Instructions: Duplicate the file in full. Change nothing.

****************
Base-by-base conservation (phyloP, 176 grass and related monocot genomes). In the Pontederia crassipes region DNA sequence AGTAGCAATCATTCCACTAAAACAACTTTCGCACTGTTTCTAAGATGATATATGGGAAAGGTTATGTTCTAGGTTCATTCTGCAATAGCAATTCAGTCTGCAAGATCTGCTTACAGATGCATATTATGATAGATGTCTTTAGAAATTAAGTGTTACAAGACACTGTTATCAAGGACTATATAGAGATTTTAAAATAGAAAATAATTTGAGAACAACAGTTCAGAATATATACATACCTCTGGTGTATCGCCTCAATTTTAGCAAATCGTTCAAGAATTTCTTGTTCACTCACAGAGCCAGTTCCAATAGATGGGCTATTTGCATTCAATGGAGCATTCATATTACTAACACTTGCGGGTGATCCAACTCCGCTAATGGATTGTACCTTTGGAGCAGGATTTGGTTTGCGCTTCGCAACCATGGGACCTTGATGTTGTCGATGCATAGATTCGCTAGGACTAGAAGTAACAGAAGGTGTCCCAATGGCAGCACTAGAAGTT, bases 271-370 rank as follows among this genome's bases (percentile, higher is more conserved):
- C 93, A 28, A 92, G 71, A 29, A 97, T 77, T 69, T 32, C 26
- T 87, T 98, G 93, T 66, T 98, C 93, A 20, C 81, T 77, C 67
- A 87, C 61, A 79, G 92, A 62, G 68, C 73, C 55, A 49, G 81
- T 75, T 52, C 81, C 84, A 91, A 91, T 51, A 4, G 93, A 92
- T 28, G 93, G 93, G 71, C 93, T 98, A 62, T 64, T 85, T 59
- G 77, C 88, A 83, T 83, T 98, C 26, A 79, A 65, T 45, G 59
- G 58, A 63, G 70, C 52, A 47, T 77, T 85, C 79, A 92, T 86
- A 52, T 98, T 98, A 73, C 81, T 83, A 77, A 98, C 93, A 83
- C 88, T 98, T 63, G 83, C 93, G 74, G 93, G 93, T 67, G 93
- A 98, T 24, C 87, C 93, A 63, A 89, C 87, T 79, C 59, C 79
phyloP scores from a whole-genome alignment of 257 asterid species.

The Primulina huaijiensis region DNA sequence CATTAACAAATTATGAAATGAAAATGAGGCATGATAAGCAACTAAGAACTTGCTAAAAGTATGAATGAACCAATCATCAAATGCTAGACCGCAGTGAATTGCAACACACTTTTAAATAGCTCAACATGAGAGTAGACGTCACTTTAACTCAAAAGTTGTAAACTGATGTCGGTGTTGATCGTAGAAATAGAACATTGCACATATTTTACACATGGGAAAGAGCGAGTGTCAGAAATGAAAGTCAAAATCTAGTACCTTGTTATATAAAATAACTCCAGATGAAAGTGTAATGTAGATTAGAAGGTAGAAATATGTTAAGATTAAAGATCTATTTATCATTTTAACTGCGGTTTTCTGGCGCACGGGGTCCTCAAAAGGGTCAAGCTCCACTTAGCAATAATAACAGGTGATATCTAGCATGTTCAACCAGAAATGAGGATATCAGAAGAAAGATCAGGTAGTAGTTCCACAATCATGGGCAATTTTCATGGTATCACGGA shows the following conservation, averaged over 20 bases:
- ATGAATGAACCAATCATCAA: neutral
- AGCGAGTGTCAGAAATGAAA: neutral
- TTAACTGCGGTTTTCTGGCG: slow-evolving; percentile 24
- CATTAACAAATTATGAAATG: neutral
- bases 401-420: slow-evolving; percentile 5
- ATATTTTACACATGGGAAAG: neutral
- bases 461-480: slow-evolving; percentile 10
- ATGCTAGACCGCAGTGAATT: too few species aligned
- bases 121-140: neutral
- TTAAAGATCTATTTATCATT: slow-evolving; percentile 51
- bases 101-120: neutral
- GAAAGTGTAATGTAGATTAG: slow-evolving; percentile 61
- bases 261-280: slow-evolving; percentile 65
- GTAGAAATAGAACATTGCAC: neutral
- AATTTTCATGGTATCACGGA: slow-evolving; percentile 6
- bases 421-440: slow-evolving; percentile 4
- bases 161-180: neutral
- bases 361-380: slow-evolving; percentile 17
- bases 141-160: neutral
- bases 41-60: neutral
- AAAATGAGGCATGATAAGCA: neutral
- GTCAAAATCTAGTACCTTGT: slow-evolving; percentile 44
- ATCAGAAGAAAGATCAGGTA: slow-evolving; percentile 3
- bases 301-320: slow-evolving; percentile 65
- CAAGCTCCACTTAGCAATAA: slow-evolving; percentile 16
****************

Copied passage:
Base-by-base conservation (phyloP, 176 grass and related monocot genomes). In the Pontederia crassipes region DNA sequence AGTAGCAATCATTCCACTAAAACAACTTTCGCACTGTTTCTAAGATGATATATGGGAAAGGTTATGTTCTAGGTTCATTCTGCAATAGCAATTCAGTCTGCAAGATCTGCTTACAGATGCATATTATGATAGATGTCTTTAGAAATTAAGTGTTACAAGACACTGTTATCAAGGACTATATAGAGATTTTAAAATAGAAAATAATTTGAGAACAACAGTTCAGAATATATACATACCTCTGGTGTATCGCCTCAATTTTAGCAAATCGTTCAAGAATTTCTTGTTCACTCACAGAGCCAGTTCCAATAGATGGGCTATTTGCATTCAATGGAGCATTCATATTACTAACACTTGCGGGTGATCCAACTCCGCTAATGGATTGTACCTTTGGAGCAGGATTTGGTTTGCGCTTCGCAACCATGGGACCTTGATGTTGTCGATGCATAGATTCGCTAGGACTAGAAGTAACAGAAGGTGTCCCAATGGCAGCACTAGAAGTT, bases 271-370 rank as follows among this genome's bases (percentile, higher is more conserved):
- C 93, A 28, A 92, G 71, A 29, A 97, T 77, T 69, T 32, C 26
- T 87, T 98, G 93, T 66, T 98, C 93, A 20, C 81, T 77, C 67
- A 87, C 61, A 79, G 92, A 62, G 68, C 73, C 55, A 49, G 81
- T 75, T 52, C 81, C 84, A 91, A 91, T 51, A 4, G 93, A 92
- T 28, G 93, G 93, G 71, C 93, T 98, A 62, T 64, T 85, T 59
- G 77, C 88, A 83, T 83, T 98, C 26, A 79, A 65, T 45, G 59
- G 58, A 63, G 70, C 52, A 47, T 77, T 85, C 79, A 92, T 86
- A 52, T 98, T 98, A 73, C 81, T 83, A 77, A 98, C 93, A 83
- C 88, T 98, T 63, G 83, C 93, G 74, G 93, G 93, T 67, G 93
- A 98, T 24, C 87, C 93, A 63, A 89, C 87, T 79, C 59, C 79
phyloP scores from a whole-genome alignment of 257 asterid species.

The Primulina huaijiensis region DNA sequence CATTAACAAATTATGAAATGAAAATGAGGCATGATAAGCAACTAAGAACTTGCTAAAAGTATGAATGAACCAATCATCAAATGCTAGACCGCAGTGAATTGCAACACACTTTTAAATAGCTCAACATGAGAGTAGACGTCACTTTAACTCAAAAGTTGTAAACTGATGTCGGTGTTGATCGTAGAAATAGAACATTGCACATATTTTACACATGGGAAAGAGCGAGTGTCAGAAATGAAAGTCAAAATCTAGTACCTTGTTATATAAAATAACTCCAGATGAAAGTGTAATGTAGATTAGAAGGTAGAAATATGTTAAGATTAAAGATCTATTTATCATTTTAACTGCGGTTTTCTGGCGCACGGGGTCCTCAAAAGGGTCAAGCTCCACTTAGCAATAATAACAGGTGATATCTAGCATGTTCAACCAGAAATGAGGATATCAGAAGAAAGATCAGGTAGTAGTTCCACAATCATGGGCAATTTTCATGGTATCACGGA shows the following conservation, averaged over 20 bases:
- ATGAATGAACCAATCATCAA: neutral
- AGCGAGTGTCAGAAATGAAA: neutral
- TTAACTGCGGTTTTCTGGCG: slow-evolving; percentile 24
- CATTAACAAATTATGAAATG: neutral
- bases 401-420: slow-evolving; percentile 5
- ATATTTTACACATGGGAAAG: neutral
- bases 461-480: slow-evolving; percentile 10
- ATGCTAGACCGCAGTGAATT: too few species aligned
- bases 121-140: neutral
- TTAAAGATCTATTTATCATT: slow-evolving; percentile 51
- bases 101-120: neutral
- GAAAGTGTAATGTAGATTAG: slow-evolving; percentile 61
- bases 261-280: slow-evolving; percentile 65
- GTAGAAATAGAACATTGCAC: neutral
- AATTTTCATGGTATCACGGA: slow-evolving; percentile 6
- bases 421-440: slow-evolving; percentile 4
- bases 161-180: neutral
- bases 361-380: slow-evolving; percentile 17
- bases 141-160: neutral
- bases 41-60: neutral
- AAAATGAGGCATGATAAGCA: neutral
- GTCAAAATCTAGTACCTTGT: slow-evolving; percentile 44
- ATCAGAAGAAAGATCAGGTA: slow-evolving; percentile 3
- bases 301-320: slow-evolving; percentile 65
- CAAGCTCCACTTAGCAATAA: slow-evolving; percentile 16